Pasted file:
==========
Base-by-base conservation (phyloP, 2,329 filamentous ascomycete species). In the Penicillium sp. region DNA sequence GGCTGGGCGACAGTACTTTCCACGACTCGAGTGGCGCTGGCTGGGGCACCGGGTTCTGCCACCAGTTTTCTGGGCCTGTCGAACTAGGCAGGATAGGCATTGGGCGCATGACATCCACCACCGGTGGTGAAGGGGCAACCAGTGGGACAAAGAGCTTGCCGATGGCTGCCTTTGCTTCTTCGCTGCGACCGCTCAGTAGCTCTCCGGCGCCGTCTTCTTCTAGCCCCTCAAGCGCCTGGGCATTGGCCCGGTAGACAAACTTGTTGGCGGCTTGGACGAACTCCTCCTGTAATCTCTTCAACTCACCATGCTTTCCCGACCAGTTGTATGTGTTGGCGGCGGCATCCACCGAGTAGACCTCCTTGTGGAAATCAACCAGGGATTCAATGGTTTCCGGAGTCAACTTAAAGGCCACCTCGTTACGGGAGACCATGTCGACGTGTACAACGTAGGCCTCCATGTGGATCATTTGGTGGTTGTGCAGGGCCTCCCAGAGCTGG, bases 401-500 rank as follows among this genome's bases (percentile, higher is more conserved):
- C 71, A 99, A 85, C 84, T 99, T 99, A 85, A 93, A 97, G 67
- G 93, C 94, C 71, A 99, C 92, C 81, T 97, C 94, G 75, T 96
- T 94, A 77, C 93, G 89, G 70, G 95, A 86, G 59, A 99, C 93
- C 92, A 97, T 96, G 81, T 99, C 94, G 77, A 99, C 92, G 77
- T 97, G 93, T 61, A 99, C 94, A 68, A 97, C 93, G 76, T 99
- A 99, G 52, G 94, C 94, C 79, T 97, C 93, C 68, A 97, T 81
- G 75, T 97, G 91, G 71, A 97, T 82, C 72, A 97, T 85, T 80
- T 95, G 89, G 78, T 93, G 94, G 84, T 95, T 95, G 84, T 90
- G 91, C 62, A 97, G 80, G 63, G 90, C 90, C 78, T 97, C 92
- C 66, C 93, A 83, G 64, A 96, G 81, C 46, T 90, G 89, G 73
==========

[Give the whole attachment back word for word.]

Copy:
Base-by-base conservation (phyloP, 2,329 filamentous ascomycete species). In the Penicillium sp. region DNA sequence GGCTGGGCGACAGTACTTTCCACGACTCGAGTGGCGCTGGCTGGGGCACCGGGTTCTGCCACCAGTTTTCTGGGCCTGTCGAACTAGGCAGGATAGGCATTGGGCGCATGACATCCACCACCGGTGGTGAAGGGGCAACCAGTGGGACAAAGAGCTTGCCGATGGCTGCCTTTGCTTCTTCGCTGCGACCGCTCAGTAGCTCTCCGGCGCCGTCTTCTTCTAGCCCCTCAAGCGCCTGGGCATTGGCCCGGTAGACAAACTTGTTGGCGGCTTGGACGAACTCCTCCTGTAATCTCTTCAACTCACCATGCTTTCCCGACCAGTTGTATGTGTTGGCGGCGGCATCCACCGAGTAGACCTCCTTGTGGAAATCAACCAGGGATTCAATGGTTTCCGGAGTCAACTTAAAGGCCACCTCGTTACGGGAGACCATGTCGACGTGTACAACGTAGGCCTCCATGTGGATCATTTGGTGGTTGTGCAGGGCCTCCCAGAGCTGG, bases 401-500 rank as follows among this genome's bases (percentile, higher is more conserved):
- C 71, A 99, A 85, C 84, T 99, T 99, A 85, A 93, A 97, G 67
- G 93, C 94, C 71, A 99, C 92, C 81, T 97, C 94, G 75, T 96
- T 94, A 77, C 93, G 89, G 70, G 95, A 86, G 59, A 99, C 93
- C 92, A 97, T 96, G 81, T 99, C 94, G 77, A 99, C 92, G 77
- T 97, G 93, T 61, A 99, C 94, A 68, A 97, C 93, G 76, T 99
- A 99, G 52, G 94, C 94, C 79, T 97, C 93, C 68, A 97, T 81
- G 75, T 97, G 91, G 71, A 97, T 82, C 72, A 97, T 85, T 80
- T 95, G 89, G 78, T 93, G 94, G 84, T 95, T 95, G 84, T 90
- G 91, C 62, A 97, G 80, G 63, G 90, C 90, C 78, T 97, C 92
- C 66, C 93, A 83, G 64, A 96, G 81, C 46, T 90, G 89, G 73